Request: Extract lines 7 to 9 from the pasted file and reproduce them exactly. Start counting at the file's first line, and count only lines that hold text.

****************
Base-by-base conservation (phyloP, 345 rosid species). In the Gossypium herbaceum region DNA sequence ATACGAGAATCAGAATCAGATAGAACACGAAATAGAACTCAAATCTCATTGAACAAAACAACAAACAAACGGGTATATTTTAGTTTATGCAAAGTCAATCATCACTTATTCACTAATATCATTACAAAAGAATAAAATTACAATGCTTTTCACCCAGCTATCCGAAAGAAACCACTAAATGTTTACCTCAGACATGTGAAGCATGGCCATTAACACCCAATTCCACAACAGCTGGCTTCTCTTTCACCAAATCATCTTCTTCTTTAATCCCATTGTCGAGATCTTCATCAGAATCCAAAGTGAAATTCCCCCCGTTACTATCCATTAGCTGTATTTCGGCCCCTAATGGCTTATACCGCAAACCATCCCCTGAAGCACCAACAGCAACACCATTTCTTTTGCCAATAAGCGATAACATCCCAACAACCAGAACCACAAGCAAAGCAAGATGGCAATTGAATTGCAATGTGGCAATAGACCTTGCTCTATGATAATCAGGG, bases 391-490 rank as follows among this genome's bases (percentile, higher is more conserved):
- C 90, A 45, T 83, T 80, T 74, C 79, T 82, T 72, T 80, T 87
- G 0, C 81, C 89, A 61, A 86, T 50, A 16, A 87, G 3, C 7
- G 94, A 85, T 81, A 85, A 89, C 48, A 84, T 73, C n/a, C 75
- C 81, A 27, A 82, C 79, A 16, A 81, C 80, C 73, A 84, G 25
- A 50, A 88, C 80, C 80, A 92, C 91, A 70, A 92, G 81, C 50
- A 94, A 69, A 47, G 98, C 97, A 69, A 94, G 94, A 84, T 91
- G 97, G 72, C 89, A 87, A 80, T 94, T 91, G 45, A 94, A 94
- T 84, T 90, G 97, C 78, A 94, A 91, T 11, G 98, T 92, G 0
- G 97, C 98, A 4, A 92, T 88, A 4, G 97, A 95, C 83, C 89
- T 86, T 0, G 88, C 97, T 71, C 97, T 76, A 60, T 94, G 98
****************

- A 94, A 69, A 47, G 98, C 97, A 69, A 94, G 94, A 84, T 91
- G 97, G 72, C 89, A 87, A 80, T 94, T 91, G 45, A 94, A 94
- T 84, T 90, G 97, C 78, A 94, A 91, T 11, G 98, T 92, G 0